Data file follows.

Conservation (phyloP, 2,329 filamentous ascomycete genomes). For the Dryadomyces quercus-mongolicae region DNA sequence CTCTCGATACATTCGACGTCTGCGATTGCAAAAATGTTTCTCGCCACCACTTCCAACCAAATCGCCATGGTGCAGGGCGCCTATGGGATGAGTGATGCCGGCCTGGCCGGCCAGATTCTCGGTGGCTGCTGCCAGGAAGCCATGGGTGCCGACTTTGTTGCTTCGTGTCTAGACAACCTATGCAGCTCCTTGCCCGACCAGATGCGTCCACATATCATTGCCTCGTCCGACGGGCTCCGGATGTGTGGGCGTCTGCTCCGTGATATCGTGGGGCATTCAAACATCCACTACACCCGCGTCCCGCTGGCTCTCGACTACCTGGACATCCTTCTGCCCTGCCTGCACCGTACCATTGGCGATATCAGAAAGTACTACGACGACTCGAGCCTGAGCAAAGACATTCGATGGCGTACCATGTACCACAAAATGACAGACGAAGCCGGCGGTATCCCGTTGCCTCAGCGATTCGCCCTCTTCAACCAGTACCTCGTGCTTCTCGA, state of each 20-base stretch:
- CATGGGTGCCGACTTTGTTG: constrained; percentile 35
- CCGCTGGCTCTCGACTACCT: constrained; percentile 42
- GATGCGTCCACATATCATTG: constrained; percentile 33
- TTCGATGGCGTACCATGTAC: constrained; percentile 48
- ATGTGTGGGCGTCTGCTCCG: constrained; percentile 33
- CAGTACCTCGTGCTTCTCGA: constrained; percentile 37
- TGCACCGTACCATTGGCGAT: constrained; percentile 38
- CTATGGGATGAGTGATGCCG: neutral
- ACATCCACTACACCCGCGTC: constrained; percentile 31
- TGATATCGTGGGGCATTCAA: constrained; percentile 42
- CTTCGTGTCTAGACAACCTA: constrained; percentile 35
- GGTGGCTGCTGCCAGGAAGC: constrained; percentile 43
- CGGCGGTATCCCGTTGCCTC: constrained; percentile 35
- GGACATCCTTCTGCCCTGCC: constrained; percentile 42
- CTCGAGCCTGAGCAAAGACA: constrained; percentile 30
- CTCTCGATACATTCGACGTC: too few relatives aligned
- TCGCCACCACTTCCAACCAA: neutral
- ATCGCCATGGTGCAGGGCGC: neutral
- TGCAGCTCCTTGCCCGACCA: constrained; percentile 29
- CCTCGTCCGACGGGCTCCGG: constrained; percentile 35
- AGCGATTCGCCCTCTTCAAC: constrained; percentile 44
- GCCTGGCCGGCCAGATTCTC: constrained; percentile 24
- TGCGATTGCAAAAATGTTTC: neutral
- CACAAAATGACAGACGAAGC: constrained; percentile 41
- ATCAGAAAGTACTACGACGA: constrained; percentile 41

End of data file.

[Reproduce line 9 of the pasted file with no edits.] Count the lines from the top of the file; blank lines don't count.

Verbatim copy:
- CTATGGGATGAGTGATGCCG: neutral